Along the way, I’ve had several agents tell me to ratchet up the sex in the book. I’ve had agents tell me that they want to see more violence in the beginning. I’ve made some changes to the beginning of the book, starting it off with a faster scene, tightening up some wordy passages to jump a reader faster into the story. After I did that, I started getting more requests from query letters to send the full manuscripts, or to send a partial manuscript, than I had gotten before.

Most of the rejections I’ve gotten from the fulls or the partials have not had specific concrete criticisms. Some had criticisms that I disagreed with, for one reason or another. One or two had legitimate beefs that I took into consideration. I kept hearing a request to kill someone early, or to turn it into a murder mystery. When I announced my decision to trunk the book to my critique group, they protested immediately and then all decided that the book needed more blood and violence, that I should rewrite it that way.

Could I write that book? Sure. I’ve got a degree in criminal justice. I’ve got a law degree. I’ve worked as an investigator on murder cases; I’m an assistant prosecuting attorney now, with eight years experience. I have the ability and the background; the platform, if you will, to write that book. Why don’t I want to write that book?

I don’t want to write that book because that’s not why I sat down to write the book in the first place. I’m afraid that I would lose the point I was trying to make with the book; that police work isn’t glamorous, that victims of crime have very real struggles, and the rookie dynamic I was so infatuated with. I’m very much afraid that writing the book in the manner that has been suggested only adds to the glamour and mystique that I was trying to get behind in my book. And doing so loses the focus on victimization that was so important to me.

I feel for my friend from a couple of years ago, and I now agree with his stand. You have to write the book of your heart. If your heart’s not in it, it may sell, but it’s hard to make a career out of writing things your heart isn’t in. And if it sells, the industry may well want more of the same. And if your heart’s not in it, you won’t enjoy it. And then why do it?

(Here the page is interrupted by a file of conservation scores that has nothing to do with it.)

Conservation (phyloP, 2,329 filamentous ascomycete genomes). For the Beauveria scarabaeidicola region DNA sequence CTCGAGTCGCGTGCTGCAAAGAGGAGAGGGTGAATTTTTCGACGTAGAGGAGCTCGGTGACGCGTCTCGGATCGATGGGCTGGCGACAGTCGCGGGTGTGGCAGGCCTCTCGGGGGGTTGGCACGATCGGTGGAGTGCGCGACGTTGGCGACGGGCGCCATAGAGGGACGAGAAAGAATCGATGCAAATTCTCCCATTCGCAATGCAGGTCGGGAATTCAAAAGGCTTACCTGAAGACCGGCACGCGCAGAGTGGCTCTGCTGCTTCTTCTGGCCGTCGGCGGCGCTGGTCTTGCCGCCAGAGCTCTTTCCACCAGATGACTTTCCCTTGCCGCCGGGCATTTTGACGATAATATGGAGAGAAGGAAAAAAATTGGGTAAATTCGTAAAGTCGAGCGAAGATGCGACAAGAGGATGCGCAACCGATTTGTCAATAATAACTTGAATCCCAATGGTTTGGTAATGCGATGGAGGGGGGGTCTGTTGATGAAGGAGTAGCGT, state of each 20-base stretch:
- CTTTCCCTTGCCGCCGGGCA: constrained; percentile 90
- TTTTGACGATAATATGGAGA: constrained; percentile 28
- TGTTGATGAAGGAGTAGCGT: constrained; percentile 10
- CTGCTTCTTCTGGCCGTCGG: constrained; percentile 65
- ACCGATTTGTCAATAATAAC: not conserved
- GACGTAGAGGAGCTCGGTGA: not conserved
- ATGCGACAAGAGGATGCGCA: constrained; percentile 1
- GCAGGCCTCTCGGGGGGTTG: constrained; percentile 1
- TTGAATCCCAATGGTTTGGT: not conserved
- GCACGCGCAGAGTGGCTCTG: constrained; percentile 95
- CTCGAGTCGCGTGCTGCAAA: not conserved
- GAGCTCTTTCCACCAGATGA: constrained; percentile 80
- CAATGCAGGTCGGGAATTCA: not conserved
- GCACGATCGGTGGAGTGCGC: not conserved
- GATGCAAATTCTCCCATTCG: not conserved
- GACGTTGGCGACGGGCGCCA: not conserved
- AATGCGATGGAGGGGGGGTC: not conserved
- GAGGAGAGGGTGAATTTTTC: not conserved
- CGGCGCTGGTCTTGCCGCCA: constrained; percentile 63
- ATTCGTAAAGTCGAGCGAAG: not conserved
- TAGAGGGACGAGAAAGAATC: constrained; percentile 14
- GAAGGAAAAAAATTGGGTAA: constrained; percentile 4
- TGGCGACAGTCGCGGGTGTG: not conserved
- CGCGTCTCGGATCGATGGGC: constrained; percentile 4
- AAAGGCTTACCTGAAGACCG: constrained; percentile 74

I write humor. I write fantasy. There’s generally some element of mystery to my work, or crime elements, because that’s what I do for a living, that’s what I spend my day surrounded by and that’s what I feel compelled to write. I may someday write a murder mystery, or a story with horror elements. It’s not this book.

 SHADES OF GRAY will be put in a drawer for now. It may resurface at some point. It may be that I decide, a year from now, two years from now, a decade from now, that it’s time to revisit and maybe breathe new life into it. I may decide to rewrite it at that point into something like others have suggested, but for right now, this is the right decision.

 If you’ve read any part of this novel for me, I appreciate your help and your suggestions, but I am not going to change my mind right now. Your help and your suggestions have strengthened my writing skill; it is not effort wasted.

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3 thoughts on “Perspectives on Trunking My Writing

  1. “All decided that the book needed more blood and violence, that I should rewrite it that way.”

    I most certainly didn’t say that! 😛 I don’t like books with blood and violence just for the sake of it. I think adding more gore will take away the original message of the book. I’m glad you decided (for now) to keep it as is.

    Anyway, I do understand your decision to trunk it for the time being. At least you learned a great deal through writing it.

  2. That’s ok 🙂 I probably should’ve said my opinion a little louder at the time.

    I do think that Shades of Gray has a great deal of promise. It’s just all about timing in publishing, which is hard to gauge at any point. I’m sure it’ll be something that you publish after one of your other ones.